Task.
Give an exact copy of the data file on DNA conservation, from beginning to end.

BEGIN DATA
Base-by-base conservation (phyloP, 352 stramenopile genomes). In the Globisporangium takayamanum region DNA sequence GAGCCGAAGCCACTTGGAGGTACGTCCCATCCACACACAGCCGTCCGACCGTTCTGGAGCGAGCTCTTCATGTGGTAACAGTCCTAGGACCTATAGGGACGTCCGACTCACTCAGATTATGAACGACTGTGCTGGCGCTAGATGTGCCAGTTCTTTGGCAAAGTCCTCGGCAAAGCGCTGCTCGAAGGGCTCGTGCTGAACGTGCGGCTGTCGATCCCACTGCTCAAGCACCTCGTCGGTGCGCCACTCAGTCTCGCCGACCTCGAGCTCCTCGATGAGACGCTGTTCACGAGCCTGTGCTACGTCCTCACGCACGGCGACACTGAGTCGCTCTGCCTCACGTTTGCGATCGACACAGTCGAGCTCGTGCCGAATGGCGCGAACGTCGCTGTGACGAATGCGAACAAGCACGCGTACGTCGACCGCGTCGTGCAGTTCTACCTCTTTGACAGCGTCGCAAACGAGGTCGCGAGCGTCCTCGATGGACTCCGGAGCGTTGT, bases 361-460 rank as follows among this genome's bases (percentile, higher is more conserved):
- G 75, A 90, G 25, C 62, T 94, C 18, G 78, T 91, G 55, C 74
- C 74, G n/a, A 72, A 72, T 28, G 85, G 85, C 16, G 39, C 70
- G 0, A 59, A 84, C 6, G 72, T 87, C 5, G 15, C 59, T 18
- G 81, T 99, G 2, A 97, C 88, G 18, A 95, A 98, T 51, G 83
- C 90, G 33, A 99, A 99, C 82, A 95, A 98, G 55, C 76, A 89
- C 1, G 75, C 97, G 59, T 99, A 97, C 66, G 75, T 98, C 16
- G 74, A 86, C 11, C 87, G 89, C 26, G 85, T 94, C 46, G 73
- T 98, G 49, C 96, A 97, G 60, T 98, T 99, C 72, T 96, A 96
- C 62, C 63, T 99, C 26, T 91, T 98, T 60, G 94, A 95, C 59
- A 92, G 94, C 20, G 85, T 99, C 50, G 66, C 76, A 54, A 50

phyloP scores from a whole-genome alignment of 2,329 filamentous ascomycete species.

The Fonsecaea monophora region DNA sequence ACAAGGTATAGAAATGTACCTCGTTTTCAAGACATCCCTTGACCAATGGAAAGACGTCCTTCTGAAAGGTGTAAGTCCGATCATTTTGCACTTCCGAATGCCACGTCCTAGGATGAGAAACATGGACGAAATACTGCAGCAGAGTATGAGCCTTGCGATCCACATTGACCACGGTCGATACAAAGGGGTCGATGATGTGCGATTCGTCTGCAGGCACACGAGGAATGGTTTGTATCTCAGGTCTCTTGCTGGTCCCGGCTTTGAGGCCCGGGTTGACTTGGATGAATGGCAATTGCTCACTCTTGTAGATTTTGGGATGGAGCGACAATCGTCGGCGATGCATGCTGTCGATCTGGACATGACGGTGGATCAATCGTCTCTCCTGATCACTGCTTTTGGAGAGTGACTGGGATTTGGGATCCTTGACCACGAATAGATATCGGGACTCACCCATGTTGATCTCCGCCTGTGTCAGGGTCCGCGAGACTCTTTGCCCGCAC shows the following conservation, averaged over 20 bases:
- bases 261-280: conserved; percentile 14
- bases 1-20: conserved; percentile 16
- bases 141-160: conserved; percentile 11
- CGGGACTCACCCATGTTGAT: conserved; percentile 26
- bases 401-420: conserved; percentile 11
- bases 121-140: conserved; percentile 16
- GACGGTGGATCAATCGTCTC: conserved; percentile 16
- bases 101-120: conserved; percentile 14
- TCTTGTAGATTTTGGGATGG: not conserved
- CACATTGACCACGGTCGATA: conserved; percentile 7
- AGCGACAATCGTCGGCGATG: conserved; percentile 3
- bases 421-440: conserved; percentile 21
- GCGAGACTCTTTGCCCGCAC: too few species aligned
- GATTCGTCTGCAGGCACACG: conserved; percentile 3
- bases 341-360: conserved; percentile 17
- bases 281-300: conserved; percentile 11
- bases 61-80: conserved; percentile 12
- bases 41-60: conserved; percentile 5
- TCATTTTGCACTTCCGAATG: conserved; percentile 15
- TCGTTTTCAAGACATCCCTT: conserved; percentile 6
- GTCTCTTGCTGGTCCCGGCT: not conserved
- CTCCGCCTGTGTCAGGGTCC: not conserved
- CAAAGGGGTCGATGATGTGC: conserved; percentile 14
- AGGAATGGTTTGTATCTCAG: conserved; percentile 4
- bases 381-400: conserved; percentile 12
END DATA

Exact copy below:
Base-by-base conservation (phyloP, 352 stramenopile genomes). In the Globisporangium takayamanum region DNA sequence GAGCCGAAGCCACTTGGAGGTACGTCCCATCCACACACAGCCGTCCGACCGTTCTGGAGCGAGCTCTTCATGTGGTAACAGTCCTAGGACCTATAGGGACGTCCGACTCACTCAGATTATGAACGACTGTGCTGGCGCTAGATGTGCCAGTTCTTTGGCAAAGTCCTCGGCAAAGCGCTGCTCGAAGGGCTCGTGCTGAACGTGCGGCTGTCGATCCCACTGCTCAAGCACCTCGTCGGTGCGCCACTCAGTCTCGCCGACCTCGAGCTCCTCGATGAGACGCTGTTCACGAGCCTGTGCTACGTCCTCACGCACGGCGACACTGAGTCGCTCTGCCTCACGTTTGCGATCGACACAGTCGAGCTCGTGCCGAATGGCGCGAACGTCGCTGTGACGAATGCGAACAAGCACGCGTACGTCGACCGCGTCGTGCAGTTCTACCTCTTTGACAGCGTCGCAAACGAGGTCGCGAGCGTCCTCGATGGACTCCGGAGCGTTGT, bases 361-460 rank as follows among this genome's bases (percentile, higher is more conserved):
- G 75, A 90, G 25, C 62, T 94, C 18, G 78, T 91, G 55, C 74
- C 74, G n/a, A 72, A 72, T 28, G 85, G 85, C 16, G 39, C 70
- G 0, A 59, A 84, C 6, G 72, T 87, C 5, G 15, C 59, T 18
- G 81, T 99, G 2, A 97, C 88, G 18, A 95, A 98, T 51, G 83
- C 90, G 33, A 99, A 99, C 82, A 95, A 98, G 55, C 76, A 89
- C 1, G 75, C 97, G 59, T 99, A 97, C 66, G 75, T 98, C 16
- G 74, A 86, C 11, C 87, G 89, C 26, G 85, T 94, C 46, G 73
- T 98, G 49, C 96, A 97, G 60, T 98, T 99, C 72, T 96, A 96
- C 62, C 63, T 99, C 26, T 91, T 98, T 60, G 94, A 95, C 59
- A 92, G 94, C 20, G 85, T 99, C 50, G 66, C 76, A 54, A 50

phyloP scores from a whole-genome alignment of 2,329 filamentous ascomycete species.

The Fonsecaea monophora region DNA sequence ACAAGGTATAGAAATGTACCTCGTTTTCAAGACATCCCTTGACCAATGGAAAGACGTCCTTCTGAAAGGTGTAAGTCCGATCATTTTGCACTTCCGAATGCCACGTCCTAGGATGAGAAACATGGACGAAATACTGCAGCAGAGTATGAGCCTTGCGATCCACATTGACCACGGTCGATACAAAGGGGTCGATGATGTGCGATTCGTCTGCAGGCACACGAGGAATGGTTTGTATCTCAGGTCTCTTGCTGGTCCCGGCTTTGAGGCCCGGGTTGACTTGGATGAATGGCAATTGCTCACTCTTGTAGATTTTGGGATGGAGCGACAATCGTCGGCGATGCATGCTGTCGATCTGGACATGACGGTGGATCAATCGTCTCTCCTGATCACTGCTTTTGGAGAGTGACTGGGATTTGGGATCCTTGACCACGAATAGATATCGGGACTCACCCATGTTGATCTCCGCCTGTGTCAGGGTCCGCGAGACTCTTTGCCCGCAC shows the following conservation, averaged over 20 bases:
- bases 261-280: conserved; percentile 14
- bases 1-20: conserved; percentile 16
- bases 141-160: conserved; percentile 11
- CGGGACTCACCCATGTTGAT: conserved; percentile 26
- bases 401-420: conserved; percentile 11
- bases 121-140: conserved; percentile 16
- GACGGTGGATCAATCGTCTC: conserved; percentile 16
- bases 101-120: conserved; percentile 14
- TCTTGTAGATTTTGGGATGG: not conserved
- CACATTGACCACGGTCGATA: conserved; percentile 7
- AGCGACAATCGTCGGCGATG: conserved; percentile 3
- bases 421-440: conserved; percentile 21
- GCGAGACTCTTTGCCCGCAC: too few species aligned
- GATTCGTCTGCAGGCACACG: conserved; percentile 3
- bases 341-360: conserved; percentile 17
- bases 281-300: conserved; percentile 11
- bases 61-80: conserved; percentile 12
- bases 41-60: conserved; percentile 5
- TCATTTTGCACTTCCGAATG: conserved; percentile 15
- TCGTTTTCAAGACATCCCTT: conserved; percentile 6
- GTCTCTTGCTGGTCCCGGCT: not conserved
- CTCCGCCTGTGTCAGGGTCC: not conserved
- CAAAGGGGTCGATGATGTGC: conserved; percentile 14
- AGGAATGGTTTGTATCTCAG: conserved; percentile 4
- bases 381-400: conserved; percentile 12